I think Aikido is quite unique. Much in the same manner as is jazz. Yes it has the ingredients of pre existing arts but the mix and results are revolutionary.
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Old 06-08-2004, 08:43 PM   #18
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Re: Is aikido unique?

Aikido is obviously unique as no practitioner of any other martial art will admit that they have anything in common with Aikido. 50 million Elvis fans can't be wrong!

George S. Ledyard
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Old 06-09-2004, 01:03 AM   #19
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Re: Is aikido unique?

Quote:
Don J. Modesto wrote:
...er, the one where Shioda Gozo drives the back of his UKE's into the fire hydrant, er, mat from a running attack;

...the one where Isoyama bounces his UKE's another 8 inches off his shoulders before dropping him onto the curb, er, mat.
...
Watch the Aikikai's Saotome punch and kick his UKE in the Friendship Demo; some of those strikes would have broken a neck at UKE's velocity. Next, listen to folks who've seen the JKA's Oishi drive a punch into a man's throat reddening the skin above the carotic without hurting or even dazing him.


You know, thanks for reminding me why I put up with some of the nonsense and still remain in Ki Society where there is actually some connection between our words and our actions.



Craig
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Old 06-09-2004, 08:17 AM   #20
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Re: Is aikido unique?

Quote:
Craig Hocker wrote:
You know, thanks for reminding me why I put up with some of the nonsense and still remain in Ki Society where there is actually some connection between our words and our actions.
Ha!

Cute rejoinder.

Don J. Modesto
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Old 06-09-2004, 08:56 AM   #21
Ron Tisdale
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Re: Is aikido unique?

Quote:
You know, thanks for reminding me why I put up with some of the nonsense and still remain in Ki Society where there is actually some connection between our words and our actions.
Uh, I'm not sure how tongue in cheek you meant that...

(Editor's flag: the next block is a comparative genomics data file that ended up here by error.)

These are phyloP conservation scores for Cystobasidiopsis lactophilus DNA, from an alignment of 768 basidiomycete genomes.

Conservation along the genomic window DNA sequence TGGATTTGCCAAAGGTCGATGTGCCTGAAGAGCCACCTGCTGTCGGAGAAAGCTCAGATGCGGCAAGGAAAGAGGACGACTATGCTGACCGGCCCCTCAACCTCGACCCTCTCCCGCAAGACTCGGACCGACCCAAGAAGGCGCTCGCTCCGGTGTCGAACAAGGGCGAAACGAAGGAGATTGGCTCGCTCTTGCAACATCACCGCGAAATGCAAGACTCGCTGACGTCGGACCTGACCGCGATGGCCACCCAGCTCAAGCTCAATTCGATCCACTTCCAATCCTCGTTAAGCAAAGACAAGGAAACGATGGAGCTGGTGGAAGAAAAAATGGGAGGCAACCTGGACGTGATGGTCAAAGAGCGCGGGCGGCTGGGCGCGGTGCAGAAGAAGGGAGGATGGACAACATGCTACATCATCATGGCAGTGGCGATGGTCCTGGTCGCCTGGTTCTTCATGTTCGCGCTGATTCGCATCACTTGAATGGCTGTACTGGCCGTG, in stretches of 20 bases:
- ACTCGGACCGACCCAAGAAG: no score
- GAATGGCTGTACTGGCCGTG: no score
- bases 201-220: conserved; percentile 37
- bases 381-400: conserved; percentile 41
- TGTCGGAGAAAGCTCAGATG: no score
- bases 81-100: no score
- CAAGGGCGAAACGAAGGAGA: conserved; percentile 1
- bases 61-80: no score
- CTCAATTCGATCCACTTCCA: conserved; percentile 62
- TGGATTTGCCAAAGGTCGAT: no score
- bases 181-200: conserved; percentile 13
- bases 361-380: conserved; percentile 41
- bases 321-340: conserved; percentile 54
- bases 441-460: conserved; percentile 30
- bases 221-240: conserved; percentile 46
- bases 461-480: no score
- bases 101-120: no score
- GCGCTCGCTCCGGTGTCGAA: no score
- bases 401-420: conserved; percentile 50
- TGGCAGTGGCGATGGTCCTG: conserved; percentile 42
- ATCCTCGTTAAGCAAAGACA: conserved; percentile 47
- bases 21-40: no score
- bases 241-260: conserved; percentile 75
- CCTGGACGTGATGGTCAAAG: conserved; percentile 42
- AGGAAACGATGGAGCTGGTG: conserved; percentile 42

From what little exposure I've had to Saotome Sensei's students, I'd have to say their words and actions match up pretty darn well. Even more so because Saotome Sensei is not afraid to push the boundries of technique. Safely.

Ron

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Old 06-09-2004, 01:39 PM   #22
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Re: Is aikido unique?

Quote:
Ron Tisdale wrote:
Uh, I'm not sure how tongue in cheek you meant that...
I was thinking something similar to Craig's post. I don't do Ki society but Seidokan which was started by Rod Kobayashi Sensei, a student of Tohei Sensei.

One of the founding ideas behind Seidokan is the protection of uke. All the techniques that I can think of are done in a way that someone with NO ukemi skill could receive the technique with no (or at least minimal) injury. The possibility to escalate to something more damaging is there but our baseline technique is gentle.

In pursuit of his goal of aikido that didn't harm an untrained attacker Kobayashi Sensei modified techniques to meet that goal or removed techniques from the Seidokan syllabus that he felt couldn't be modified to meet that goal. Some of these modified/removed techniques are staples of aikido around the world.

Examples:
  • We don't do head controls in the standard syllabus
  • koshi nage have been removed
  • our standard kotegaeshi sits uke down instead of putting them into a breakfall
  • irimi nage has been modified to sit uke down and roll them back
  • little if any atemi in most dojo

Now, the instructors in Seidokan are free to add to the standard syllabus as they desire. So you can find dojo with atemi and what not. I'm talking about the standard techniques the organization requires on rank testing....the "official" syllabus.